House of Commons Hansard #23 of the 41st Parliament, 1st Session. (The original version is on Parliament's site.) The word of the day was jobs.

Topics

Opposition Motion--Canadian Economy
Business of Supply
Government Orders

3:50 p.m.

NDP

Mike Sullivan York South—Weston, ON

Mr. Speaker, I rise in support of the motion presented this morning by my colleague from Parkdale—High Park. I would like to thank her for her excellent work. I represent a riding which is a perfect example of the need for immediate action on the economy. The Conservatives say that they have a jobs plan and that it is working. That is just not true, and is nowhere more evident than in my riding.

The riding was once the proud home to much of the Canadian manufacturing industry. As we have heard this week, Ontario has lost 300,000 manufacturing jobs in the recent years. York South--Weston had: Canadian Cycle and Motor Company; Moffat stoves; McClary appliances; Massey-Harris; de Havilland; Fruehauf; Scott-Woods; Canadian Gypsum; MacMillan Bloedel Limited; A.P. Green; Dominion Bridge Company; Ferranti-Packard; Kodak Canada; Levis; Crosley Radio and Television; Schnier; Carl Austin; Acme Screw and Gear; Pepsi-Cola; and lots more. They are all gone.

Tens of thousands of good manufacturing jobs are now lost. Some companies went out of business, some went elsewhere in Canada and some began manufacturing in the U.S. or overseas to take advantage of cheaper labour. No one in the government did anything to try and stop them. Therefore, with all these jobs lost, what remains are service sector jobs at minimum wage or unemployment.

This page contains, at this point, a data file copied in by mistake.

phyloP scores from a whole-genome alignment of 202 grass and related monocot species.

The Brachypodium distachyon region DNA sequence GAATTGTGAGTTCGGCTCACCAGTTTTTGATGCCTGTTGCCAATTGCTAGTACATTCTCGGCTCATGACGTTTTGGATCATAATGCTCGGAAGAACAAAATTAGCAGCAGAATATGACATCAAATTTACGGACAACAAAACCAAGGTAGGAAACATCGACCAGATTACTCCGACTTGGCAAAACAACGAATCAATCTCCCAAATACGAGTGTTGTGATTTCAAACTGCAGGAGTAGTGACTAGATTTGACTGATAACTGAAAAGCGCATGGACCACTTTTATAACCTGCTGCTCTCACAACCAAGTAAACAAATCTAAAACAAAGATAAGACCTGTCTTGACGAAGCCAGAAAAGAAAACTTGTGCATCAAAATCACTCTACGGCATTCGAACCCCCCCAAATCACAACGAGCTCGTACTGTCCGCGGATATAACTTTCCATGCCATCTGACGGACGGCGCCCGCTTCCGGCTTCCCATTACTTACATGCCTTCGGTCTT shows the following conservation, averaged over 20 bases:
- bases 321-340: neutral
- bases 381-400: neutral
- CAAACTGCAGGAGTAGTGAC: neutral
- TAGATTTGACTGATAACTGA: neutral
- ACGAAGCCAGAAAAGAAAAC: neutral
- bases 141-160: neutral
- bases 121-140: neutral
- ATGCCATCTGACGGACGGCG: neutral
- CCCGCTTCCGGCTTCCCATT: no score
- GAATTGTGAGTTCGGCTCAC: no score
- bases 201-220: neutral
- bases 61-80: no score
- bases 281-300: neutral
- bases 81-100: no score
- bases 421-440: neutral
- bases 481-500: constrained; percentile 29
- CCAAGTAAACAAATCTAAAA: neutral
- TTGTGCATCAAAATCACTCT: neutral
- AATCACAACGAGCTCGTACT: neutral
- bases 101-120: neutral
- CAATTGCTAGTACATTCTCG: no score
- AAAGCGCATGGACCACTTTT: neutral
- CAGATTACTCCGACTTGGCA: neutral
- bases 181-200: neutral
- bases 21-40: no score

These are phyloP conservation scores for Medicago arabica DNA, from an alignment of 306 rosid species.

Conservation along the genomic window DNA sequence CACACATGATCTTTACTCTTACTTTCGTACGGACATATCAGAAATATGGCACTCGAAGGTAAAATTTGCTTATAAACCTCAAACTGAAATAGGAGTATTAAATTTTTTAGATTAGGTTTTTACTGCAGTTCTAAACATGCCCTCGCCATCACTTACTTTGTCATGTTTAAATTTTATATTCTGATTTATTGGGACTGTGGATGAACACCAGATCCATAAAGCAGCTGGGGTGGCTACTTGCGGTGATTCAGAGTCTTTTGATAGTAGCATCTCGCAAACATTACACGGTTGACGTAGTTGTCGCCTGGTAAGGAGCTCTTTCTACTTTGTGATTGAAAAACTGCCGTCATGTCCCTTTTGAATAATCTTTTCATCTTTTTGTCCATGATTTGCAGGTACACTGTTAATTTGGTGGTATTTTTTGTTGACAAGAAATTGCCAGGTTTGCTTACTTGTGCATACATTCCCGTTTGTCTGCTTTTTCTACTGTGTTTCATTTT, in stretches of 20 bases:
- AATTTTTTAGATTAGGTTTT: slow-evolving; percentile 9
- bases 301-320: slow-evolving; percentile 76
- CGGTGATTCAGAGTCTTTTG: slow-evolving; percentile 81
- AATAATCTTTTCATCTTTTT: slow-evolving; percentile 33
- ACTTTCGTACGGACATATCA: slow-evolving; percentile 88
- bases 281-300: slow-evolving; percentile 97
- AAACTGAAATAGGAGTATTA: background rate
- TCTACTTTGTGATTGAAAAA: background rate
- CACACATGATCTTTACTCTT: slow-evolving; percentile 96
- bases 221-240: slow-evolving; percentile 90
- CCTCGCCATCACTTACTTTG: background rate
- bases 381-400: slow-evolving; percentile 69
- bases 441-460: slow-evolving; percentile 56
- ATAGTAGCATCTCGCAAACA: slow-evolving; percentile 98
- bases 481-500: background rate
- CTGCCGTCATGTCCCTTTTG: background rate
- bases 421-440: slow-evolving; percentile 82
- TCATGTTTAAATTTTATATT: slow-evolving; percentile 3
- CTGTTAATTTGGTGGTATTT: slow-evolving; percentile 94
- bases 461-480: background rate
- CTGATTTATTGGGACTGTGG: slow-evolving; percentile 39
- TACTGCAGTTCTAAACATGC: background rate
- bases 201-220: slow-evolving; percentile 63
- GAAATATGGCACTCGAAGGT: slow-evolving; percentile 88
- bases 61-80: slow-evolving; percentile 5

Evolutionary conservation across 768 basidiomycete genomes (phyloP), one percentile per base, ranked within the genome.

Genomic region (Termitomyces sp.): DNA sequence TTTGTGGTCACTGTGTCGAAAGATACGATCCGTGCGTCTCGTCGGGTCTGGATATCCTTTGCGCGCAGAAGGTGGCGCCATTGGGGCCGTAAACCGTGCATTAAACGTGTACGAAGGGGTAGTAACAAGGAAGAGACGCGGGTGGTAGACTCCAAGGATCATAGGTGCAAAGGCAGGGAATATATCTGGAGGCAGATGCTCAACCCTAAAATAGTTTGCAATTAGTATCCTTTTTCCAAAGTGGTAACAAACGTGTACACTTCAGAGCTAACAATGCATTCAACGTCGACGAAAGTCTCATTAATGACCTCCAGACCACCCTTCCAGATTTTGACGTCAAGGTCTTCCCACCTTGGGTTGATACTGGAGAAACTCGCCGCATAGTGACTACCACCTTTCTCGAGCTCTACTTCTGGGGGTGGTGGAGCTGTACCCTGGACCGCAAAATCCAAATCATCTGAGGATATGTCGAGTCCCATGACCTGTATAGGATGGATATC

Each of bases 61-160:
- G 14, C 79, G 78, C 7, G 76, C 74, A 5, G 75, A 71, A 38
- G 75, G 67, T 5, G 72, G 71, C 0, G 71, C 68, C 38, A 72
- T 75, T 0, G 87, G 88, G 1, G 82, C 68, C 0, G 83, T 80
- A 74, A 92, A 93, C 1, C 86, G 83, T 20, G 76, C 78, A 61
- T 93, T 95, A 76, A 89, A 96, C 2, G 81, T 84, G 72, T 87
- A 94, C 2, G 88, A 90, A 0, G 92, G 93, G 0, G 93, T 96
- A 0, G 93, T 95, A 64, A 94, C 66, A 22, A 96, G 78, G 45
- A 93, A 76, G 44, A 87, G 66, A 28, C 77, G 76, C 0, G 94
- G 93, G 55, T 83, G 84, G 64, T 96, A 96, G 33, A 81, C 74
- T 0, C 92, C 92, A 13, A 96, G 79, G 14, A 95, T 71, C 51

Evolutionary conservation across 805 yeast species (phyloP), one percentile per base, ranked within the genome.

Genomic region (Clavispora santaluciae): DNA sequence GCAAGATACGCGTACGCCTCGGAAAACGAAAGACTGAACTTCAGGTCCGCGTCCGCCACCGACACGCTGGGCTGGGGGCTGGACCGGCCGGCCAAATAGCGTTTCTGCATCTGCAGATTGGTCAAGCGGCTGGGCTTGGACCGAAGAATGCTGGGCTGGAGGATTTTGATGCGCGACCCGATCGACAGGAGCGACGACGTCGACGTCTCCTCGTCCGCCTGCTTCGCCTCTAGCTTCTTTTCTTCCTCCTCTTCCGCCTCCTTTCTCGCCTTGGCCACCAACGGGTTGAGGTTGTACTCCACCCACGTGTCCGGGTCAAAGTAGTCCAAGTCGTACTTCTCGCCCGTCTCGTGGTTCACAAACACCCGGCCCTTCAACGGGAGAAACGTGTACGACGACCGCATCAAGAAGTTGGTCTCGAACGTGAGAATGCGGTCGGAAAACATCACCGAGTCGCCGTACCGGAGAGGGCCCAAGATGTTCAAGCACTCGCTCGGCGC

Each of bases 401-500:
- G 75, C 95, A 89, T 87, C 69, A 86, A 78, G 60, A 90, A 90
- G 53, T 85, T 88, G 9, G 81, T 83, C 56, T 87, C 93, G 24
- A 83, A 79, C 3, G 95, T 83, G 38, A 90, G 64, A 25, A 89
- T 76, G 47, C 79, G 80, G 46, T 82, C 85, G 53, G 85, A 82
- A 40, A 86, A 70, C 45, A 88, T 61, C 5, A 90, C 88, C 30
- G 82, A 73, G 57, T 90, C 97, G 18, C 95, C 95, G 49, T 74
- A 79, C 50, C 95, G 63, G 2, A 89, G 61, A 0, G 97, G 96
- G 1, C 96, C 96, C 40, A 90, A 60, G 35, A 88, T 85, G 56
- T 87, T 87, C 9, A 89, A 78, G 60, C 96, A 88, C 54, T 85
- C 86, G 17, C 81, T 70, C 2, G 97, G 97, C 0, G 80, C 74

My riding has 25% higher unemployment than anywhere else in Toronto and Toronto's unemployment is already higher than the national average, currently at 8.9%. Cuts to Service Canada offices in such a needy area will make the difficult task of accessing employment insurance and other services provided by these offices even more so.

In addition, my riding is home to a population which is nearly 60% immigrant and over 10% of the people in my riding are not yet Canadian citizens. Immigrants have a much more difficult time finding work, as language and other barriers are more difficult to climb for them. Recent cuts to immigrant services by the Conservatives has had a devastating impact on settlement service agencies and other community agencies that assist these immigrant populations. Further cuts by the government would make an already intolerable situation much worse.

The government frequently points to its record in infrastructure spending as having successfully reversed the recent recession. It is not so in York South—Weston.